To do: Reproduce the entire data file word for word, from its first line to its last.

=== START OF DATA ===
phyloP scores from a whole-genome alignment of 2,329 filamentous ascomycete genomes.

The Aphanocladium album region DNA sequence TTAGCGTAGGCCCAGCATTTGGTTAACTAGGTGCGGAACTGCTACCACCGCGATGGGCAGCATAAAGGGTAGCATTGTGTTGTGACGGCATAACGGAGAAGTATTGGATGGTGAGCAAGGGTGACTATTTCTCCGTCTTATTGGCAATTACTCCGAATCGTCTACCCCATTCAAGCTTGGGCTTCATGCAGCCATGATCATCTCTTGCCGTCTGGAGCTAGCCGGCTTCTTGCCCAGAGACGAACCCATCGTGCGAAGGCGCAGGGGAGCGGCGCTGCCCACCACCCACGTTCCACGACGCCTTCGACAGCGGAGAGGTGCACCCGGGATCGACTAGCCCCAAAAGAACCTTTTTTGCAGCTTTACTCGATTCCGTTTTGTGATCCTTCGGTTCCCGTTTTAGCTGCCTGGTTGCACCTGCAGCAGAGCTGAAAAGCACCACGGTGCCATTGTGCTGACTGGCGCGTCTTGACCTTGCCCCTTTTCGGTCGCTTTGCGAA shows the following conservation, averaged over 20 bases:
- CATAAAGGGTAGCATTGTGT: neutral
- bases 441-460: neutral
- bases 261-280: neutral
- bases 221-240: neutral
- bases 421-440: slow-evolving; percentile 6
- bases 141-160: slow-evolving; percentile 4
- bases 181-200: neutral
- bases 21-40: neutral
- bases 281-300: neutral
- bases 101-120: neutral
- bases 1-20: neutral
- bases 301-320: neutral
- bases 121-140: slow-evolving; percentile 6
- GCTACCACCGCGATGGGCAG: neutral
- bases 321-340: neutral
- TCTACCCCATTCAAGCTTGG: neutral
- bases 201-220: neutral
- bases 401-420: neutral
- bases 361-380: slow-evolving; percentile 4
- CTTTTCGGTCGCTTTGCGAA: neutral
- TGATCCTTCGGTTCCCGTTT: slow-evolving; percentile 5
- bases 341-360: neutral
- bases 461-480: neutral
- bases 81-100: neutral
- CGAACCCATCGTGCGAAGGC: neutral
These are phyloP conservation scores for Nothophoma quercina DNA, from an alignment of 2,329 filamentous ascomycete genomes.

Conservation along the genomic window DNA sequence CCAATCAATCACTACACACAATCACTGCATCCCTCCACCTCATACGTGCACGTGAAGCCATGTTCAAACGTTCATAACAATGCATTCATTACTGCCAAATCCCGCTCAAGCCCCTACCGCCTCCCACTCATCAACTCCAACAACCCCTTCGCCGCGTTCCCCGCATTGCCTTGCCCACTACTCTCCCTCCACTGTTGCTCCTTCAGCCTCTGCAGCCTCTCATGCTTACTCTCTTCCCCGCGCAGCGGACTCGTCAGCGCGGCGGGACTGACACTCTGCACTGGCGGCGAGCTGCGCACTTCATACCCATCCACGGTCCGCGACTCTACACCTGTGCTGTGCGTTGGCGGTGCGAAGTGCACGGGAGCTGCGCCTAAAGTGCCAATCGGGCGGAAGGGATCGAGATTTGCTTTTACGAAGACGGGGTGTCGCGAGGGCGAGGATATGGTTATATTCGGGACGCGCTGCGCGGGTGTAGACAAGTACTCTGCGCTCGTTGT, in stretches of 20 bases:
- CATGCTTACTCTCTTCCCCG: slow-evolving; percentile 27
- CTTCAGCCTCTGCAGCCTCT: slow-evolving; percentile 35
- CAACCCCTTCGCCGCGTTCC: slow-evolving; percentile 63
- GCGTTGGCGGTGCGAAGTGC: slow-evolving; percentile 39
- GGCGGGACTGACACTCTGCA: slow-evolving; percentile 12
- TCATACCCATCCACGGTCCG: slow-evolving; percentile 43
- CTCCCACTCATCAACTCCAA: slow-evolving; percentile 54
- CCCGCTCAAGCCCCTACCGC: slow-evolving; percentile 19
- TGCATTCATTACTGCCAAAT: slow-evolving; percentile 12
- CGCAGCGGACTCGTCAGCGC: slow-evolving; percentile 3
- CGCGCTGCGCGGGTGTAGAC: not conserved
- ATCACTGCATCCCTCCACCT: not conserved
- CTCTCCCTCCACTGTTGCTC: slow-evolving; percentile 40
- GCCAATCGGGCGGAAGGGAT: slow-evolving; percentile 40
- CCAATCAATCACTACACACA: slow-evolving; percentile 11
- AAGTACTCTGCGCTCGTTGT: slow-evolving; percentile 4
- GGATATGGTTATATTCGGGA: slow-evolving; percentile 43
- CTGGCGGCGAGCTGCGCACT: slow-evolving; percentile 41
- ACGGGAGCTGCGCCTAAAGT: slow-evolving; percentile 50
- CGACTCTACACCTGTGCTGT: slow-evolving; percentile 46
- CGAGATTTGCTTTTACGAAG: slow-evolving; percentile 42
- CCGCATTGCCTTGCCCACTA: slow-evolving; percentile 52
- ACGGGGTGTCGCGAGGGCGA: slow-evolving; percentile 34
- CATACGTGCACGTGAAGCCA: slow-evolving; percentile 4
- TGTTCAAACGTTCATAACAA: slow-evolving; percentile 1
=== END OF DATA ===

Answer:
phyloP scores from a whole-genome alignment of 2,329 filamentous ascomycete genomes.

The Aphanocladium album region DNA sequence TTAGCGTAGGCCCAGCATTTGGTTAACTAGGTGCGGAACTGCTACCACCGCGATGGGCAGCATAAAGGGTAGCATTGTGTTGTGACGGCATAACGGAGAAGTATTGGATGGTGAGCAAGGGTGACTATTTCTCCGTCTTATTGGCAATTACTCCGAATCGTCTACCCCATTCAAGCTTGGGCTTCATGCAGCCATGATCATCTCTTGCCGTCTGGAGCTAGCCGGCTTCTTGCCCAGAGACGAACCCATCGTGCGAAGGCGCAGGGGAGCGGCGCTGCCCACCACCCACGTTCCACGACGCCTTCGACAGCGGAGAGGTGCACCCGGGATCGACTAGCCCCAAAAGAACCTTTTTTGCAGCTTTACTCGATTCCGTTTTGTGATCCTTCGGTTCCCGTTTTAGCTGCCTGGTTGCACCTGCAGCAGAGCTGAAAAGCACCACGGTGCCATTGTGCTGACTGGCGCGTCTTGACCTTGCCCCTTTTCGGTCGCTTTGCGAA shows the following conservation, averaged over 20 bases:
- CATAAAGGGTAGCATTGTGT: neutral
- bases 441-460: neutral
- bases 261-280: neutral
- bases 221-240: neutral
- bases 421-440: slow-evolving; percentile 6
- bases 141-160: slow-evolving; percentile 4
- bases 181-200: neutral
- bases 21-40: neutral
- bases 281-300: neutral
- bases 101-120: neutral
- bases 1-20: neutral
- bases 301-320: neutral
- bases 121-140: slow-evolving; percentile 6
- GCTACCACCGCGATGGGCAG: neutral
- bases 321-340: neutral
- TCTACCCCATTCAAGCTTGG: neutral
- bases 201-220: neutral
- bases 401-420: neutral
- bases 361-380: slow-evolving; percentile 4
- CTTTTCGGTCGCTTTGCGAA: neutral
- TGATCCTTCGGTTCCCGTTT: slow-evolving; percentile 5
- bases 341-360: neutral
- bases 461-480: neutral
- bases 81-100: neutral
- CGAACCCATCGTGCGAAGGC: neutral
These are phyloP conservation scores for Nothophoma quercina DNA, from an alignment of 2,329 filamentous ascomycete genomes.

Conservation along the genomic window DNA sequence CCAATCAATCACTACACACAATCACTGCATCCCTCCACCTCATACGTGCACGTGAAGCCATGTTCAAACGTTCATAACAATGCATTCATTACTGCCAAATCCCGCTCAAGCCCCTACCGCCTCCCACTCATCAACTCCAACAACCCCTTCGCCGCGTTCCCCGCATTGCCTTGCCCACTACTCTCCCTCCACTGTTGCTCCTTCAGCCTCTGCAGCCTCTCATGCTTACTCTCTTCCCCGCGCAGCGGACTCGTCAGCGCGGCGGGACTGACACTCTGCACTGGCGGCGAGCTGCGCACTTCATACCCATCCACGGTCCGCGACTCTACACCTGTGCTGTGCGTTGGCGGTGCGAAGTGCACGGGAGCTGCGCCTAAAGTGCCAATCGGGCGGAAGGGATCGAGATTTGCTTTTACGAAGACGGGGTGTCGCGAGGGCGAGGATATGGTTATATTCGGGACGCGCTGCGCGGGTGTAGACAAGTACTCTGCGCTCGTTGT, in stretches of 20 bases:
- CATGCTTACTCTCTTCCCCG: slow-evolving; percentile 27
- CTTCAGCCTCTGCAGCCTCT: slow-evolving; percentile 35
- CAACCCCTTCGCCGCGTTCC: slow-evolving; percentile 63
- GCGTTGGCGGTGCGAAGTGC: slow-evolving; percentile 39
- GGCGGGACTGACACTCTGCA: slow-evolving; percentile 12
- TCATACCCATCCACGGTCCG: slow-evolving; percentile 43
- CTCCCACTCATCAACTCCAA: slow-evolving; percentile 54
- CCCGCTCAAGCCCCTACCGC: slow-evolving; percentile 19
- TGCATTCATTACTGCCAAAT: slow-evolving; percentile 12
- CGCAGCGGACTCGTCAGCGC: slow-evolving; percentile 3
- CGCGCTGCGCGGGTGTAGAC: not conserved
- ATCACTGCATCCCTCCACCT: not conserved
- CTCTCCCTCCACTGTTGCTC: slow-evolving; percentile 40
- GCCAATCGGGCGGAAGGGAT: slow-evolving; percentile 40
- CCAATCAATCACTACACACA: slow-evolving; percentile 11
- AAGTACTCTGCGCTCGTTGT: slow-evolving; percentile 4
- GGATATGGTTATATTCGGGA: slow-evolving; percentile 43
- CTGGCGGCGAGCTGCGCACT: slow-evolving; percentile 41
- ACGGGAGCTGCGCCTAAAGT: slow-evolving; percentile 50
- CGACTCTACACCTGTGCTGT: slow-evolving; percentile 46
- CGAGATTTGCTTTTACGAAG: slow-evolving; percentile 42
- CCGCATTGCCTTGCCCACTA: slow-evolving; percentile 52
- ACGGGGTGTCGCGAGGGCGA: slow-evolving; percentile 34
- CATACGTGCACGTGAAGCCA: slow-evolving; percentile 4
- TGTTCAAACGTTCATAACAA: slow-evolving; percentile 1